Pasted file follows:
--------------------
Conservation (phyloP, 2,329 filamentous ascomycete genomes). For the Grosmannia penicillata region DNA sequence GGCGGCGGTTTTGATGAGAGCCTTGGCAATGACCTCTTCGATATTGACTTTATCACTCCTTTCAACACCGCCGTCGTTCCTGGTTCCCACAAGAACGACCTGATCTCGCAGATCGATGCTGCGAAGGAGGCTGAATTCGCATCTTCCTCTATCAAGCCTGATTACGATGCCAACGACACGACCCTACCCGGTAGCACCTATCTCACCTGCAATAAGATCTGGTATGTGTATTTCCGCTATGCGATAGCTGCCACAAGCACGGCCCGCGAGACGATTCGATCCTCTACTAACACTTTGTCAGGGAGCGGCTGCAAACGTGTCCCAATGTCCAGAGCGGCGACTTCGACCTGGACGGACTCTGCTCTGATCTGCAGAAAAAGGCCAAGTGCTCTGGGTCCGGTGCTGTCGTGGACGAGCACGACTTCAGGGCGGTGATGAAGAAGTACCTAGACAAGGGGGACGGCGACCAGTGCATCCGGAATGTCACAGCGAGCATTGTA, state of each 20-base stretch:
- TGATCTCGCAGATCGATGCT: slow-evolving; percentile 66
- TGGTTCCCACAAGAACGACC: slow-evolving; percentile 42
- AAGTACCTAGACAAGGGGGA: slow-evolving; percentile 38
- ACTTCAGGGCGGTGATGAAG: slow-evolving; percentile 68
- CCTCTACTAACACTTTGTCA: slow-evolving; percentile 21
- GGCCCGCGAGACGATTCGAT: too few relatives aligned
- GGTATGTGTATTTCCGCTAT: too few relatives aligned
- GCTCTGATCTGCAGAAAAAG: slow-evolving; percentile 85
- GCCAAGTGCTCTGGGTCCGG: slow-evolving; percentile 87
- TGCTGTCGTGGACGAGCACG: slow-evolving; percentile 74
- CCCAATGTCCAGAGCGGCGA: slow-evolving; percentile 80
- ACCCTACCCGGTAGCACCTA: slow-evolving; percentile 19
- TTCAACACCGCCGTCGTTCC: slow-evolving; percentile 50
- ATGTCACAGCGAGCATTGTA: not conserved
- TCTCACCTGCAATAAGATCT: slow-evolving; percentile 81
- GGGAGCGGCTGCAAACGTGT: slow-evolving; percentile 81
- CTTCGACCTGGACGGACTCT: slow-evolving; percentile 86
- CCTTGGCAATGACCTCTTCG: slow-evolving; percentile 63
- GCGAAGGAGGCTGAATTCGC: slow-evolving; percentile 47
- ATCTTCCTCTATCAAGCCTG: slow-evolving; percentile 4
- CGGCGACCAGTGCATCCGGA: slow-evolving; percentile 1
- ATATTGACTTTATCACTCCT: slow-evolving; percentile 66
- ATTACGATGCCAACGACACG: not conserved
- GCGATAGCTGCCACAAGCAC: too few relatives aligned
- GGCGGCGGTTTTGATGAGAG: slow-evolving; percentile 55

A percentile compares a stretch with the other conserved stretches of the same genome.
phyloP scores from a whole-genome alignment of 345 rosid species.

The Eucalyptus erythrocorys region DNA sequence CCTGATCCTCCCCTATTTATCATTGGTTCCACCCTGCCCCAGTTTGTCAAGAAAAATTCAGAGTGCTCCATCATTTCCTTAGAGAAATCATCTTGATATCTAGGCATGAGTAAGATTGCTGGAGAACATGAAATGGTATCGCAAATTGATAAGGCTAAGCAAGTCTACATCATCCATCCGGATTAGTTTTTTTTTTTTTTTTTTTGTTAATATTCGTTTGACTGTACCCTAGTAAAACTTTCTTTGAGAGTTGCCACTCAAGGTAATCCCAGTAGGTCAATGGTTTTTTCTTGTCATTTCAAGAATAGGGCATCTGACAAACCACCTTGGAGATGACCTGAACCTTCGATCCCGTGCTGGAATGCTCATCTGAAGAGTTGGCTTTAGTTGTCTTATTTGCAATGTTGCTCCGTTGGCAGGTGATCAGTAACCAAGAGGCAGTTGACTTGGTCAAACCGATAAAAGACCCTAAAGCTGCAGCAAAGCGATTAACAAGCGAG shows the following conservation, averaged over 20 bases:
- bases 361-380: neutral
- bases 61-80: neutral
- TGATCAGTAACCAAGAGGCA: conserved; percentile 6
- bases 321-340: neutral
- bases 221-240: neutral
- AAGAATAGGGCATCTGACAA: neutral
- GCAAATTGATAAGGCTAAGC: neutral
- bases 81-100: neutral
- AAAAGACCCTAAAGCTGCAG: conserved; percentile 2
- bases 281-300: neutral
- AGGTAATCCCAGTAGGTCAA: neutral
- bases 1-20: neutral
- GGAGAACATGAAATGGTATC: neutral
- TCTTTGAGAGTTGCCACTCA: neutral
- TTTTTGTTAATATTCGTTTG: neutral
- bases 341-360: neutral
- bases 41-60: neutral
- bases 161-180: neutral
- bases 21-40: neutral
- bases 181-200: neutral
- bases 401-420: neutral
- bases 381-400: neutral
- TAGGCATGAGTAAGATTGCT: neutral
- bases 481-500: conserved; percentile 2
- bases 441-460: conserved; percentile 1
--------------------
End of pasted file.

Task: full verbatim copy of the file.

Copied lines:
Conservation (phyloP, 2,329 filamentous ascomycete genomes). For the Grosmannia penicillata region DNA sequence GGCGGCGGTTTTGATGAGAGCCTTGGCAATGACCTCTTCGATATTGACTTTATCACTCCTTTCAACACCGCCGTCGTTCCTGGTTCCCACAAGAACGACCTGATCTCGCAGATCGATGCTGCGAAGGAGGCTGAATTCGCATCTTCCTCTATCAAGCCTGATTACGATGCCAACGACACGACCCTACCCGGTAGCACCTATCTCACCTGCAATAAGATCTGGTATGTGTATTTCCGCTATGCGATAGCTGCCACAAGCACGGCCCGCGAGACGATTCGATCCTCTACTAACACTTTGTCAGGGAGCGGCTGCAAACGTGTCCCAATGTCCAGAGCGGCGACTTCGACCTGGACGGACTCTGCTCTGATCTGCAGAAAAAGGCCAAGTGCTCTGGGTCCGGTGCTGTCGTGGACGAGCACGACTTCAGGGCGGTGATGAAGAAGTACCTAGACAAGGGGGACGGCGACCAGTGCATCCGGAATGTCACAGCGAGCATTGTA, state of each 20-base stretch:
- TGATCTCGCAGATCGATGCT: slow-evolving; percentile 66
- TGGTTCCCACAAGAACGACC: slow-evolving; percentile 42
- AAGTACCTAGACAAGGGGGA: slow-evolving; percentile 38
- ACTTCAGGGCGGTGATGAAG: slow-evolving; percentile 68
- CCTCTACTAACACTTTGTCA: slow-evolving; percentile 21
- GGCCCGCGAGACGATTCGAT: too few relatives aligned
- GGTATGTGTATTTCCGCTAT: too few relatives aligned
- GCTCTGATCTGCAGAAAAAG: slow-evolving; percentile 85
- GCCAAGTGCTCTGGGTCCGG: slow-evolving; percentile 87
- TGCTGTCGTGGACGAGCACG: slow-evolving; percentile 74
- CCCAATGTCCAGAGCGGCGA: slow-evolving; percentile 80
- ACCCTACCCGGTAGCACCTA: slow-evolving; percentile 19
- TTCAACACCGCCGTCGTTCC: slow-evolving; percentile 50
- ATGTCACAGCGAGCATTGTA: not conserved
- TCTCACCTGCAATAAGATCT: slow-evolving; percentile 81
- GGGAGCGGCTGCAAACGTGT: slow-evolving; percentile 81
- CTTCGACCTGGACGGACTCT: slow-evolving; percentile 86
- CCTTGGCAATGACCTCTTCG: slow-evolving; percentile 63
- GCGAAGGAGGCTGAATTCGC: slow-evolving; percentile 47
- ATCTTCCTCTATCAAGCCTG: slow-evolving; percentile 4
- CGGCGACCAGTGCATCCGGA: slow-evolving; percentile 1
- ATATTGACTTTATCACTCCT: slow-evolving; percentile 66
- ATTACGATGCCAACGACACG: not conserved
- GCGATAGCTGCCACAAGCAC: too few relatives aligned
- GGCGGCGGTTTTGATGAGAG: slow-evolving; percentile 55

A percentile compares a stretch with the other conserved stretches of the same genome.
phyloP scores from a whole-genome alignment of 345 rosid species.

The Eucalyptus erythrocorys region DNA sequence CCTGATCCTCCCCTATTTATCATTGGTTCCACCCTGCCCCAGTTTGTCAAGAAAAATTCAGAGTGCTCCATCATTTCCTTAGAGAAATCATCTTGATATCTAGGCATGAGTAAGATTGCTGGAGAACATGAAATGGTATCGCAAATTGATAAGGCTAAGCAAGTCTACATCATCCATCCGGATTAGTTTTTTTTTTTTTTTTTTTGTTAATATTCGTTTGACTGTACCCTAGTAAAACTTTCTTTGAGAGTTGCCACTCAAGGTAATCCCAGTAGGTCAATGGTTTTTTCTTGTCATTTCAAGAATAGGGCATCTGACAAACCACCTTGGAGATGACCTGAACCTTCGATCCCGTGCTGGAATGCTCATCTGAAGAGTTGGCTTTAGTTGTCTTATTTGCAATGTTGCTCCGTTGGCAGGTGATCAGTAACCAAGAGGCAGTTGACTTGGTCAAACCGATAAAAGACCCTAAAGCTGCAGCAAAGCGATTAACAAGCGAG shows the following conservation, averaged over 20 bases:
- bases 361-380: neutral
- bases 61-80: neutral
- TGATCAGTAACCAAGAGGCA: conserved; percentile 6
- bases 321-340: neutral
- bases 221-240: neutral
- AAGAATAGGGCATCTGACAA: neutral
- GCAAATTGATAAGGCTAAGC: neutral
- bases 81-100: neutral
- AAAAGACCCTAAAGCTGCAG: conserved; percentile 2
- bases 281-300: neutral
- AGGTAATCCCAGTAGGTCAA: neutral
- bases 1-20: neutral
- GGAGAACATGAAATGGTATC: neutral
- TCTTTGAGAGTTGCCACTCA: neutral
- TTTTTGTTAATATTCGTTTG: neutral
- bases 341-360: neutral
- bases 41-60: neutral
- bases 161-180: neutral
- bases 21-40: neutral
- bases 181-200: neutral
- bases 401-420: neutral
- bases 381-400: neutral
- TAGGCATGAGTAAGATTGCT: neutral
- bases 481-500: conserved; percentile 2
- bases 441-460: conserved; percentile 1